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Give your Southern lawn the best chance at fighting off winterkill.
To protect themselves from unfavorable temps, Bermudagrass, Zoysia, St. Augustine, and other warm-season grass types naturally go dormant for winter, and the first frost is usually no big deal—it's nature's clue the time has come. However, if one chilly night turns into several days of super-cold weather, winterkill can happen (it's all in the name) and your lawn may need help rebooting once spring rolls around.
Here's what to know and how to handle it if freezing temps swoop in and send your lawn into a wintry spiral.
Before we get into winterkill, you should know about psychedelic grass. No, it's not an obscure cash crop. It's the tie-dye-like pattern of brown-and-green grass that can appear on your lawn after the first frost. It's normal. Your turf is just starting to go dormant in different spots at different times. The good news is, it's also a good indicator that, come warmer weather, your grass will perk right back up with your spring lawn care routine.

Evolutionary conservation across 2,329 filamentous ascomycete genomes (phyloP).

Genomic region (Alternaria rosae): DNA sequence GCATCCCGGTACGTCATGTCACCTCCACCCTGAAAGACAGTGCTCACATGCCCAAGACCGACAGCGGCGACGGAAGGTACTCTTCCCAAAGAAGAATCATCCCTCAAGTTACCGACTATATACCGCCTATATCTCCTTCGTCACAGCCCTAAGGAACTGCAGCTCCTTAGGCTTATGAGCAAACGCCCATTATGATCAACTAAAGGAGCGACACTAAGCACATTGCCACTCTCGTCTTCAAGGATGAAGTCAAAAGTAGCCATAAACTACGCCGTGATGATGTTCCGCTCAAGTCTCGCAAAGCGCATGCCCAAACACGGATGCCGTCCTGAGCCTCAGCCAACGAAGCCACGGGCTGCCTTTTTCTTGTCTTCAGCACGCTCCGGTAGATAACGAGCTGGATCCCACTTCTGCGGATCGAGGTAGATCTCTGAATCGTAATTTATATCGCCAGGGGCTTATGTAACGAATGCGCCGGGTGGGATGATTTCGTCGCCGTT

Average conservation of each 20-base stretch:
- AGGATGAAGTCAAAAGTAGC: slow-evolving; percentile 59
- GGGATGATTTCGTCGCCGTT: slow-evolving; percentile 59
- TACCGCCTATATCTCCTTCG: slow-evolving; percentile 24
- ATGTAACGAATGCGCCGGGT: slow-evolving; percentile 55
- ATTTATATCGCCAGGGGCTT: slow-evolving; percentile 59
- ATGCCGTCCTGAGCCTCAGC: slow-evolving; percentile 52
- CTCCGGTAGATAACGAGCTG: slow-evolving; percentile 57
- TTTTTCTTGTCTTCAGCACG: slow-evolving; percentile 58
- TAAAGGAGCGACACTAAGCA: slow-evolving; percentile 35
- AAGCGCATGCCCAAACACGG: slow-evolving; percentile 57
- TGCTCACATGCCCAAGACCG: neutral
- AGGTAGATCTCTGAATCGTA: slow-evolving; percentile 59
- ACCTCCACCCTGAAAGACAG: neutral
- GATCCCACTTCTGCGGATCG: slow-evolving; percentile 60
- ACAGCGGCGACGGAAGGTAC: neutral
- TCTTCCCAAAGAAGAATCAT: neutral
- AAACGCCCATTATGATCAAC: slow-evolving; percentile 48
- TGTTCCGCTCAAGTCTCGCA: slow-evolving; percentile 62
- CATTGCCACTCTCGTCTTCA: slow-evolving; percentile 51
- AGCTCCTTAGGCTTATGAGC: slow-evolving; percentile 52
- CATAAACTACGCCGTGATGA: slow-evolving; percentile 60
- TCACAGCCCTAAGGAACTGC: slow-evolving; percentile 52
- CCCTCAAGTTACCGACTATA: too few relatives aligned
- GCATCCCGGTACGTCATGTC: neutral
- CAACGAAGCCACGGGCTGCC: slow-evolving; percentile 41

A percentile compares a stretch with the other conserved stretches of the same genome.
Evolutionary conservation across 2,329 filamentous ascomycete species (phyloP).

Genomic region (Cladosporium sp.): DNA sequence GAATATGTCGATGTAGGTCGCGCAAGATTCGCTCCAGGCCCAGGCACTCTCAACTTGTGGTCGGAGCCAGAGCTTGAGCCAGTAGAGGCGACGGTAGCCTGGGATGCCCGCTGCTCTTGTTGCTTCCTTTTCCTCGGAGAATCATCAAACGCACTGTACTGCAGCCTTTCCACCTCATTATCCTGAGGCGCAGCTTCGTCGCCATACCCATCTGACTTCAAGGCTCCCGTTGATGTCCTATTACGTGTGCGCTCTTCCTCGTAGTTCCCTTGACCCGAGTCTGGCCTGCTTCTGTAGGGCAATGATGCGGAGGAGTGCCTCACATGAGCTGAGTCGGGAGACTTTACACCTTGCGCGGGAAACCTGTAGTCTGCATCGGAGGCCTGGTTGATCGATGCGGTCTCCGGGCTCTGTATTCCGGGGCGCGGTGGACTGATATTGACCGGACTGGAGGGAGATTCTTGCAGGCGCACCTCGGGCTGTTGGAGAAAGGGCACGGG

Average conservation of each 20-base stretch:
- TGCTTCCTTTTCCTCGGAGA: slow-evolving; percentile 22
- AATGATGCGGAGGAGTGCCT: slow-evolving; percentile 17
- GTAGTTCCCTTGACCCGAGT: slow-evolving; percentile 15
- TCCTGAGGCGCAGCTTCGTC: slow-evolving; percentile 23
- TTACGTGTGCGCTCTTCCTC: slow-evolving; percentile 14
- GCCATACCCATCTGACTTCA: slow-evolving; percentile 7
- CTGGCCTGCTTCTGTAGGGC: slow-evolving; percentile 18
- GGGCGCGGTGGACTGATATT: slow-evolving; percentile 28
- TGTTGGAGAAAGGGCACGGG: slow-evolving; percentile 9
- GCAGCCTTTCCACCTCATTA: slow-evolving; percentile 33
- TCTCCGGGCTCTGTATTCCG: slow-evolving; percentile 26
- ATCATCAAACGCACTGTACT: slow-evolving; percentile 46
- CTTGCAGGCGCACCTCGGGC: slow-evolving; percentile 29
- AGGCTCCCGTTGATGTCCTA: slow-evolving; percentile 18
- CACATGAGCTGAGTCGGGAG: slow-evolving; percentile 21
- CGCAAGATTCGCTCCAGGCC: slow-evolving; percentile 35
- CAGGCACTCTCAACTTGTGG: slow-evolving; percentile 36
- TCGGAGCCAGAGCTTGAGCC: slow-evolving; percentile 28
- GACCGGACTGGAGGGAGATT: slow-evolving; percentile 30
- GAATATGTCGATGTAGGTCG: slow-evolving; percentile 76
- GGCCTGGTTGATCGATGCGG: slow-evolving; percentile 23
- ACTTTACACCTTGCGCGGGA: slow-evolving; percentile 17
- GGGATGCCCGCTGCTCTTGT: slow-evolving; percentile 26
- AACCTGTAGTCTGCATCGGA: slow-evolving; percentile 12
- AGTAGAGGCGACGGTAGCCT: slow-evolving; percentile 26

Winterkill, on the other hand, is what can happen when prolonged cold weather joins that first frost in the South. Warm-season grass needs time to acclimate to the cold, so if it's suddenly freezing and stays that way, the blades' protective crown tissue could end up damaged, causing your grass to die over the winter.
You can't control the weather, but you can help your lawn endure it. The key here is knowing the average first-frost date for your area, so you can get prepared before winter's wilder elements come knocking. Here are some tips for increasing your lawn's chance of survival.
Be Smart About Mowing
Be Even Smarter about Feeding
The frustrating part for any lawn geek is that you can't really know if winterkill happened until spring temps return. Rest assured, though, that most warm-season grasses will recover from polar conditions with a little help—especially if they've been well-cared-for leading up to this point. Here's what to do if your lawn doesn't green up once warm weather emerges.
They say there's no such thing as bad weather, just a lack of preparation for it. A surprise stint of freezing temps may seem like an exception, but with these handy tips, you've got your Southern lawn covered no matter what winter brings with it.